It’s also easier to cheat safely with a charge that you can easily control for those used to it.

But the advantage, the most interesting argument, is that long streaks allow you to advance much faster than short streaks.

When you do a series of 8 reps, how long does 9 reps usually take? How many sessions? In addition to gaining weight, this will take several weeks.

A repetition can always be added in a 20 repetition series as the required percentage of progression is much lower than in a short repetition.

This way, even without being at the top of your game, you can progress in every session. We stay motivated in every session, because what can be more demotivating than not progressing, than always doing the same sessions.

Finally, thanks to a long series, we really develop our mental resources. It burns, it swells, you have to resist and not give up to make your progress. Moreover, I invite you to re-read Frank’s interview on the site and his squatting trip, which cannot but motivate you.

Misconceptions about long streaks

Who hasn’t heard that long streaks make you dry and lose weight? Another nonsense we’re being told.

As we saw in the diet food article, only calorie restriction leads to drying out. Therefore, not exercising (even if it contributes to the expenditure of energy it causes) causes weight loss.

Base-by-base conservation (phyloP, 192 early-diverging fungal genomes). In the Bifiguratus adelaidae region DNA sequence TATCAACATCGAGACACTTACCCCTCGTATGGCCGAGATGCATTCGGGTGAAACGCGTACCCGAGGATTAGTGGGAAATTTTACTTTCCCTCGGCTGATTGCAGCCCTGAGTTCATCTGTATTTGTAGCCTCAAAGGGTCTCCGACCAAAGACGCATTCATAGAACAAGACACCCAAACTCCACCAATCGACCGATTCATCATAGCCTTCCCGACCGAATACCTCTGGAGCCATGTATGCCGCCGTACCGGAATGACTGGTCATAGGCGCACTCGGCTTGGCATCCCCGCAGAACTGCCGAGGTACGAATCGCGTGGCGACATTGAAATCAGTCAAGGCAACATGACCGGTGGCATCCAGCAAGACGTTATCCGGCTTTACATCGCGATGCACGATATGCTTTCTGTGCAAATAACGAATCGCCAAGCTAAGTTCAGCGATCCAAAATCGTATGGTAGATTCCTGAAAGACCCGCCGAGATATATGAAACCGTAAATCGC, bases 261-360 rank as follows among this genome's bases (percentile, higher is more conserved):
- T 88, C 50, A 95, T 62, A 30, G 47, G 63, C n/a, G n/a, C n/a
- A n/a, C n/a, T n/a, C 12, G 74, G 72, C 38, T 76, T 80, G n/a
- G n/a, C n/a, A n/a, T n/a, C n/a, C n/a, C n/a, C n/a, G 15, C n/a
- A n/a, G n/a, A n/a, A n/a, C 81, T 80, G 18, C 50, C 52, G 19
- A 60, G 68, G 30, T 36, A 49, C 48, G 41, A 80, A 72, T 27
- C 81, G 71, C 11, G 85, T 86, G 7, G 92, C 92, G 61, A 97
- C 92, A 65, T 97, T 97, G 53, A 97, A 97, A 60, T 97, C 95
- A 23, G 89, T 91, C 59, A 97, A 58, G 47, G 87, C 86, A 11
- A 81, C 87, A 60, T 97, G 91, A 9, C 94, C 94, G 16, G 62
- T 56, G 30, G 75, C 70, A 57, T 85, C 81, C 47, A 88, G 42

This misconception stems essentially from the concept: long row = light row.

The goal is to make long and heavy streaks, not light streaks as I explained above, in order to capitalize on the benefits of long streaks and heavyweights.

Obviously, doing long 50 kg series with a bench press will not give you much sadness, while 100 kg will be different.

Who should do what?

If you’re just starting out, focus on increasing the load. It is useless to disturb the wind. Instead, do sets of 6-10 reps until you reach an acceptable level of strength, which is an intermediate level.

If you are an intermediate level, you can start lengthening your streak. You will be heavy enough to take advantage of the long runs. A series of 15 reps is widely possible.

Finally, if you have confirmed your desire and want to continue with bodybuilding, your further successes are long streaks. There are no more restrictions.

Let me remind you that to determine your level, you just need to go to the article. Are you strong? determine if you have eligible costs.

Reps per exercise

Some exercises are better than others for using long series, and all of these exercises allow for a resting pause technique.

All exercises that do not allow rest pause should be used in fairly short bursts.

Unfortunately, there is no one-size-fits-all exercise list to stay in. Some people get there on certain exercises due to their hyperlaxia, especially in the high bench press position.

However, most isolation exercises lend themselves quite well, as do all exercises that have no resistance at the top, like squats or hip presses.

Now you know the number of reps you should do first.